I’m not trained in philosophy, any more than Tom Bennett could claim to be a professional social scientist. But just as Bennett gets involved in social science, so I find I must get involved in philosophy, because prevalent theories are having a disastrous impact on the world of education. Influenced by these theories, there are many nowadays who think that materialism can be justified by statements such as ‘Evidence suggests that ‘conscience’ and ‘consciousness’ and other mental processes are products of human brain activity’.
But this sort of statement doesn’t explain what something is, only how it is manifested in the material realm. It mistakes symptoms for the cause. Understanding is always about finding the cause. What causes the brain activity? A human person with freedom and a conscience.
Consider a criminal case. The judge pronounces that the crime was the result of brain activity which led to muscular activity which thrust the knife into the victim. But what caused this activity? A person. And what is a person? Someone with a conscience. Dogs aren’t put on trial.
Perhaps we should stop holding human beings responsible for their actions? After all, what they did is only the result of ‘brain activity’. And how can any value judgement be made about that? How can someone be tried for a set of neural events?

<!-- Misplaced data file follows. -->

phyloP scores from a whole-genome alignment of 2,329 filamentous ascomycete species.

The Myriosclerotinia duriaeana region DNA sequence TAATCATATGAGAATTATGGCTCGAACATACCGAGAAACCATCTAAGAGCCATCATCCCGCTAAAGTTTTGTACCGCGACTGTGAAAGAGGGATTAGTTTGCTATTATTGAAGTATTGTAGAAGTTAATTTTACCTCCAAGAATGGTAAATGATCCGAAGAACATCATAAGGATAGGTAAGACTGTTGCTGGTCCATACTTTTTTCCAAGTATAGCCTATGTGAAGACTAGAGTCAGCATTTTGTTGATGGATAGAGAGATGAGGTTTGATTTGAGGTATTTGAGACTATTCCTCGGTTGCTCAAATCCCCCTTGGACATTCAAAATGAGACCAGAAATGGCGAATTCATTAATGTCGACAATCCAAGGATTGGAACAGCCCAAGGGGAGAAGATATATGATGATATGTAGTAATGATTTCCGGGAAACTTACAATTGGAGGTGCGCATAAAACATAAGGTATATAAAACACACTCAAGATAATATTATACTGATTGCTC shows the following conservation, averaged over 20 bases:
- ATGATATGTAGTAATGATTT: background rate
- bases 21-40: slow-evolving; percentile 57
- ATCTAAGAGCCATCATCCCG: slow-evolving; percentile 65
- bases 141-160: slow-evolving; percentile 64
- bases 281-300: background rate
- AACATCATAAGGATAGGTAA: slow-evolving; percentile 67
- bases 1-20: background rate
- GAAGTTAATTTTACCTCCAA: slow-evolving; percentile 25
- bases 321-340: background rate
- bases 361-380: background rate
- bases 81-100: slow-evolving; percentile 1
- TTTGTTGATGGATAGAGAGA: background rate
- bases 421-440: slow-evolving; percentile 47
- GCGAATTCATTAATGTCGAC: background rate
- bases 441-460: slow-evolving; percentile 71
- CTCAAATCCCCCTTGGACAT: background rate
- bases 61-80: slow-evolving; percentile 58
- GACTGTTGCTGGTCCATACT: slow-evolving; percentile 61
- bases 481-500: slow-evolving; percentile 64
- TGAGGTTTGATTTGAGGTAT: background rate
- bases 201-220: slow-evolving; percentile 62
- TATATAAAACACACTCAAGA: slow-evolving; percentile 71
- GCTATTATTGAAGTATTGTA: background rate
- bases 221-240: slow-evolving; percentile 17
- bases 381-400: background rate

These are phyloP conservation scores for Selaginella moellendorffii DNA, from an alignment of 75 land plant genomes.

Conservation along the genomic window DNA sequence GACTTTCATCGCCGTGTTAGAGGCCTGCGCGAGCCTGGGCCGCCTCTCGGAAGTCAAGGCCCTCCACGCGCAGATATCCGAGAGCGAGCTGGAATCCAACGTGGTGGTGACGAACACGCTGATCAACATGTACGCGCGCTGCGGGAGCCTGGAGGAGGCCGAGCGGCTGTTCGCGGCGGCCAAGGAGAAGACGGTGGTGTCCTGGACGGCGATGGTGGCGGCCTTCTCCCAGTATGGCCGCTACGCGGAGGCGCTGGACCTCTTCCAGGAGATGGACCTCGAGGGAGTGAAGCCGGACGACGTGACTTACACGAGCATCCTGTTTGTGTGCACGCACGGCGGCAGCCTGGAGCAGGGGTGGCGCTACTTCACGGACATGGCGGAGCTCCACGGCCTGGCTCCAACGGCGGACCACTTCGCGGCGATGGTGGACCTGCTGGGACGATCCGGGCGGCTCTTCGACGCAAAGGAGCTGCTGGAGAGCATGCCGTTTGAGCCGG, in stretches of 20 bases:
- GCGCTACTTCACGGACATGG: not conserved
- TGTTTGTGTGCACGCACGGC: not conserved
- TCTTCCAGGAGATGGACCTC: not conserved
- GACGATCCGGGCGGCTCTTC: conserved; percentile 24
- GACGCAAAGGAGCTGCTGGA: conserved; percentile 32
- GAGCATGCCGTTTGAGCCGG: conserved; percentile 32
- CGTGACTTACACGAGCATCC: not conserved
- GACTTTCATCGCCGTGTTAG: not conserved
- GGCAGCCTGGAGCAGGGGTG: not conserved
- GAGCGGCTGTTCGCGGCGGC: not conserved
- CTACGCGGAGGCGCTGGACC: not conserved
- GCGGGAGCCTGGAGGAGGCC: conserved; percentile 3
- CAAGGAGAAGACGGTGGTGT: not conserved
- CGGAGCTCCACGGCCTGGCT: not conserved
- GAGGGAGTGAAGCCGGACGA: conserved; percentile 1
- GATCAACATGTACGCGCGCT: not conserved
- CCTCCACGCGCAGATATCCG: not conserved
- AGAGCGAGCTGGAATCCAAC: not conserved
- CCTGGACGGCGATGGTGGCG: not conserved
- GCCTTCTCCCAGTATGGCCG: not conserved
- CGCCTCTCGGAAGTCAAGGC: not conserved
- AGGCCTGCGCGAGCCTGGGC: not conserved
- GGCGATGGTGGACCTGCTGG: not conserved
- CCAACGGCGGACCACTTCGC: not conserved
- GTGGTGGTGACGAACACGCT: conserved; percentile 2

Indeed, we have reached the stage where many do not hold others responsible for their actions, at least in theory. Their materialistic determinism leads them to ‘explain’ actions in psychological or social or (insert favourite flavour of determinism) terms. But this doesn’t explain anything, because it leaves out the person. It removes humanity because it removes conscience and freedom. All humanity is excused because humanity, it turns out, does not exist.
Such people are likely to drop their deterministic theories rather quickly, however, if a crime is committed against them. Then they suddenly start believing in the existence of responsible human beings. They also rather like responsibility when it comes to accepting praise for their achievements. If they win the Nobel prize, will they reject it, and point out that their work was only the result of psychological and social determinants?
Unfortunately, whatever the inadequacies of deterministic theories, they have had a wide impact on education, crippling teachers’ ability to do their job. Teachers must believe in human freedom, conscience and responsibility if they are to maintain good order and demand hard work from their pupils. Determinism only leads to a culture of excuses. ‘We can never cease to be ourselves’, wrote Joseph Conrad is his brilliant but utterly depressing The Secret Agent. If that’s true, we might as well give up our efforts to inculcate good habits in our pupils.
Education and law must work on the basis that there is such a thing as a human person with responsibility and freedom. Even the most materialist of scientists cannot live according to his theory, because he would have to give up the protection of law and even the intellectual copyright on his research. Materialistic determinism is worse than useless as a theory for understanding humanity. To those who would like to convert the world to this way of thinking, may I remind them of the famous comment made by an American officer during the Vietnam War: “It became necessary to destroy the town to save it.”